A couple of weeks ago, I’d cited recent research that information junkies were literally getting an adrenaline fix from learning. In an article entitled The Neuroscience of Leadership from strategy+business magazine (via Neuromarketing blog), it is apparent that there is something distinctly different about the applications and structure of -for example- lean manufacturing itself that creates optimal learning and ongoing improvement.
…It is now clear that human behavior in the workplace doesn’t work the way many executives think it does. That in turn helps explain why many leadership efforts and organizational change initiatives fall flat. And it also helps explain the success of companies like Toyota and Springfield Remanufacturing Corporation, whose shop-floor or meeting-room practices resonate deeply with the innate predispositions of the human brain.
The article explains that applying recent developments in cognitive science can induce more effective organizational change. [Not mentioned in this article were the concepts of *cognitive behavioral therapy -which has been far more effective than medication and talk therapy at alleviating depression- but it seems to be one and the same.] According to the new research -sweeping old practices and assumptions aside- means first accepting that:
- Change is pain. Organizational change is unexpectedly difficult because it provokes sensations of physiological discomfort.
- Behaviorism doesn’t work. Change efforts based on incentive and threat (the carrot and the stick) rarely succeed in the long run.
- Humanism is overrated. In practice, the conventional empathic approach of connection and persuasion doesn’t sufficiently engage people. (motivating etc)
- Focus is power. The act of paying attention creates chemical and physical changes in the brain.
- Expectation shapes reality. People’s preconceptions have a significant impact on what they perceive.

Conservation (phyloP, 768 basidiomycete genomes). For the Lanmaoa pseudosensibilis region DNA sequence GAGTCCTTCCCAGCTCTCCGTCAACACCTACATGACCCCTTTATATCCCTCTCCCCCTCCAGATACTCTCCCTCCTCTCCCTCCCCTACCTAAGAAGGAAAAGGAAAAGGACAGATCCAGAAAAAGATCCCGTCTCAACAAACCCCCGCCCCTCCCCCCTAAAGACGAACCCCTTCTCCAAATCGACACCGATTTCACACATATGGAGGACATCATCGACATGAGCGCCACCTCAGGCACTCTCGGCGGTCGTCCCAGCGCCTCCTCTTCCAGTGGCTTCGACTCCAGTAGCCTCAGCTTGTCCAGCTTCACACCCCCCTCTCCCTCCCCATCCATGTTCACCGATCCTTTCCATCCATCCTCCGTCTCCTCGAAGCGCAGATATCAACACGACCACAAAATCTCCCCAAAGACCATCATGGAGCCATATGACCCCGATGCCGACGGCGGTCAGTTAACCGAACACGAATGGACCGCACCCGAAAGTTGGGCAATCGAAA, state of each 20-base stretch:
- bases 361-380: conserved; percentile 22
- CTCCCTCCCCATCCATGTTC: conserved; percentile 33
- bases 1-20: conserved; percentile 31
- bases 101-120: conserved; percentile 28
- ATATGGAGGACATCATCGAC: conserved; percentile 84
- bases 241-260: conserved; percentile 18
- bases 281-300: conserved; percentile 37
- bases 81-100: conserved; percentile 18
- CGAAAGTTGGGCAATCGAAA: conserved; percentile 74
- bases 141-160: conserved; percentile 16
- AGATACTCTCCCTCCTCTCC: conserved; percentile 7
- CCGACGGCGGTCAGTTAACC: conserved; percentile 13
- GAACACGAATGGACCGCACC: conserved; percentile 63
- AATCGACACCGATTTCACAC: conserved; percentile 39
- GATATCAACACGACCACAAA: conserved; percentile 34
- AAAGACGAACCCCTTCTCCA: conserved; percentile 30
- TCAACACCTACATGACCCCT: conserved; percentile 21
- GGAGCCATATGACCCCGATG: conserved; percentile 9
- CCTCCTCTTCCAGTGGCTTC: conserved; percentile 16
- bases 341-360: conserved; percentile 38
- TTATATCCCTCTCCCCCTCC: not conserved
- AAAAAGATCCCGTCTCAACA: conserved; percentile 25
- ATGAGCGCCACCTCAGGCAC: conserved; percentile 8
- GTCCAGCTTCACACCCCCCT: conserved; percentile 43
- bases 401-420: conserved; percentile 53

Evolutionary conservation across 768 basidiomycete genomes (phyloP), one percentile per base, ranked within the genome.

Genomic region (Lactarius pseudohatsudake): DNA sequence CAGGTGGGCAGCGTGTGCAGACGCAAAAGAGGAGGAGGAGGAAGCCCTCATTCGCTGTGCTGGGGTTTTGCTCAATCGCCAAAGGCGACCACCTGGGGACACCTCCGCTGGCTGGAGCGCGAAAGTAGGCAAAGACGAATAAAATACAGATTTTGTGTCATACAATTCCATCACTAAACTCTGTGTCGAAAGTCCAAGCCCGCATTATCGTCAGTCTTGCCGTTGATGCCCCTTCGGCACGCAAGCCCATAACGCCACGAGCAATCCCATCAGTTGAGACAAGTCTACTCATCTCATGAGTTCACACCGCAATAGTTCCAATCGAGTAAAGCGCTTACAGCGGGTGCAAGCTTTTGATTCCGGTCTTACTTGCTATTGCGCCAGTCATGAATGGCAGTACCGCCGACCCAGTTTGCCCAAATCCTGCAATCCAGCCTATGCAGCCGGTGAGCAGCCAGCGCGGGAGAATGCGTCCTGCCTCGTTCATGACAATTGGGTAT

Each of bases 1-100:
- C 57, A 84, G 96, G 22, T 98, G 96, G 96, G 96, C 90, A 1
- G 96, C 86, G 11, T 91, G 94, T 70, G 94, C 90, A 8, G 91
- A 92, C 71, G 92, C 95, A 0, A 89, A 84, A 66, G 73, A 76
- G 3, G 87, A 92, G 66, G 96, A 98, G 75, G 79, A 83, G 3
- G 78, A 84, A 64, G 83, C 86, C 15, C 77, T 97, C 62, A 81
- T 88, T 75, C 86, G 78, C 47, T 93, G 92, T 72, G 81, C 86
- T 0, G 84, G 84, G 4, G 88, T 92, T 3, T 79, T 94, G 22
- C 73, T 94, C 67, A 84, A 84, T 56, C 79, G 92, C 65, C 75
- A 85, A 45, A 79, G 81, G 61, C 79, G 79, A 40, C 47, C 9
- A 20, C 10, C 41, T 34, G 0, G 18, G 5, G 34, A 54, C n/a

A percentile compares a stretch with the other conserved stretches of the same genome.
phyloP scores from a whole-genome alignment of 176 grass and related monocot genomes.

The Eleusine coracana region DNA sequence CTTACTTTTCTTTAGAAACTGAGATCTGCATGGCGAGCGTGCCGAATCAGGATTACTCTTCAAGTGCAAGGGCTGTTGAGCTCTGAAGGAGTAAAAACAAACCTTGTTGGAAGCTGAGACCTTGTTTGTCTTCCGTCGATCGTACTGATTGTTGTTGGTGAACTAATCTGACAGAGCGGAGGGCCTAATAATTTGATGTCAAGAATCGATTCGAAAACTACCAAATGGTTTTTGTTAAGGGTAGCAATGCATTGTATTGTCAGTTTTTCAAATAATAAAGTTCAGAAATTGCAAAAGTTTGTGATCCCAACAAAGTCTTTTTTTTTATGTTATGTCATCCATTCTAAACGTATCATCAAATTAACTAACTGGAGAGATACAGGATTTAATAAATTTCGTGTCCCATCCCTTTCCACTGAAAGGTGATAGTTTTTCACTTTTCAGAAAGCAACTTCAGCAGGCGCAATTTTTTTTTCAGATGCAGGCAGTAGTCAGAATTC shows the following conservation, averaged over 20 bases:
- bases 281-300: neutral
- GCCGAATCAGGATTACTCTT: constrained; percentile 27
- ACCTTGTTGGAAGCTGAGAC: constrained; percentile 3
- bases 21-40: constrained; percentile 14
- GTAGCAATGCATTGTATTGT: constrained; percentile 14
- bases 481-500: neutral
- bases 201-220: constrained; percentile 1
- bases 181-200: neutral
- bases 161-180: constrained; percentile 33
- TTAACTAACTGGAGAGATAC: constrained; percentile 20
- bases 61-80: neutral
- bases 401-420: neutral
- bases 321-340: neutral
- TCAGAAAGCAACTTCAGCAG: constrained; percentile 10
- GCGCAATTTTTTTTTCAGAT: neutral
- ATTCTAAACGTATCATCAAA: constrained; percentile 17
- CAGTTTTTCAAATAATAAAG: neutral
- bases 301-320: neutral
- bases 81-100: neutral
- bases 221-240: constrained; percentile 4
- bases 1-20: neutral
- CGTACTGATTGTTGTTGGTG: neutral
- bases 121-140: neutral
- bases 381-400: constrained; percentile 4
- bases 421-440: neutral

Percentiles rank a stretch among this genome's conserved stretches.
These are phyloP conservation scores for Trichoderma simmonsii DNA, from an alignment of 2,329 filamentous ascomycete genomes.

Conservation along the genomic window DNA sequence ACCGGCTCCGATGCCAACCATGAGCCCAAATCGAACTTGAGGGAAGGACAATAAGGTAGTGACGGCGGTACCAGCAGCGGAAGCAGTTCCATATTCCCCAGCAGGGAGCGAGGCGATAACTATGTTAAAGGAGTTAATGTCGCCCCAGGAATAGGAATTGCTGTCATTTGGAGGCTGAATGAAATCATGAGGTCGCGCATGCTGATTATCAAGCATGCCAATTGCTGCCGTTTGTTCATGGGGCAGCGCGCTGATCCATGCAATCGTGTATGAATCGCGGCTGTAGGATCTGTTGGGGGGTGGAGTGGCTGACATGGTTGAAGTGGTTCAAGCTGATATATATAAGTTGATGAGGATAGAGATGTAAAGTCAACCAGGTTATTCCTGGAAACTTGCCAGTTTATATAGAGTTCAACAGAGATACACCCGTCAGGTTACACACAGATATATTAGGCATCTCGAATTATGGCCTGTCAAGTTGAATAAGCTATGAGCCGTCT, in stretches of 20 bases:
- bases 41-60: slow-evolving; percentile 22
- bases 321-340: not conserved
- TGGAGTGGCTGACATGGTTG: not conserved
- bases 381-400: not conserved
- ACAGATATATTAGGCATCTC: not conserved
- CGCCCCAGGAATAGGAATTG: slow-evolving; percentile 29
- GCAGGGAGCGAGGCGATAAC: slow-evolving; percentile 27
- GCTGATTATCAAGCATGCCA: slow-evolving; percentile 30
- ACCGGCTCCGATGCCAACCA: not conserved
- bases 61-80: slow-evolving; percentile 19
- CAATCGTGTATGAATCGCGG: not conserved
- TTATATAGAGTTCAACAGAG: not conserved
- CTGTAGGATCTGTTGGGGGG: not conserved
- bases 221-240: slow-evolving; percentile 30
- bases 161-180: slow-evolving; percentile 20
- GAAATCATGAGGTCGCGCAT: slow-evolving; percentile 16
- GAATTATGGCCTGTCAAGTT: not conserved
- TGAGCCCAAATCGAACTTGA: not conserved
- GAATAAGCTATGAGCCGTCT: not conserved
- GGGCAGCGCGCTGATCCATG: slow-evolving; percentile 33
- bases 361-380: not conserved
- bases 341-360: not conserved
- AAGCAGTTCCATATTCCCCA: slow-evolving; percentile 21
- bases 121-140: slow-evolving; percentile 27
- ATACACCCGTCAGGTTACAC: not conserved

- Attention density shapes identity. Repeated, purposeful, and focused attention can lead to long-lasting personal evolution.
It would seem that the key to overcoming objections and obstacles -whether it be within ourselves or others- relates to focus and by extension, flow:
Focus: Attention continually reshapes the patterns of the brain. Among the implications: People who practice a specialty every day literally think differently, through different sets of connections, than do people who don’t practice the specialty. In business, professionals in different functions – finance, operations, legal, research and development, marketing, design, and human resources – have physiological differences that prevent them from seeing the world the same way.
Large-scale behavior change requires a large-scale change in mental maps. This in turn requires some kind of event or experience that allows people to provoke themselves, in effect, to change their attitudes and expectations more quickly and dramatically than they normally would…..That is why employees need to “own” any kind of change initiative for it to be successful. The help-desk clerk who sees customers as children won’t change the way he or she listens without a moment of insight in which his or her mental maps shift to seeing customers as experts.
Ownership of the process means that attention density (focus) changes behavior. The problem is one cannot dictate attitudinal changes; one must experience the (cognitive dissonance) and endure the “pain” in order to come full circle. In practice this could mean instituting the change and waiting for attitudes to follow; it’s the only thing that’s ever been proven to work (this explains why and how the families on the wife swapping TV show are induced to adopt change). The research suggests that the path to change is led by cultivating moments of insight -meaning we’re back to the adrenaline rush experienced by information junkies:
For insights to be useful, they need to be generated from within, not given to individuals as conclusions. This is true for several reasons. First, people will experience the adrenaline-like rush of insight only if they go through the process of making connections themselves. The moment of insight is well known to be a positive and energizing experience. This rush of energy may be central to facilitating change: It helps fight against the internal (and external) forces trying to keep change from occurring, including the fear response of the amygdala.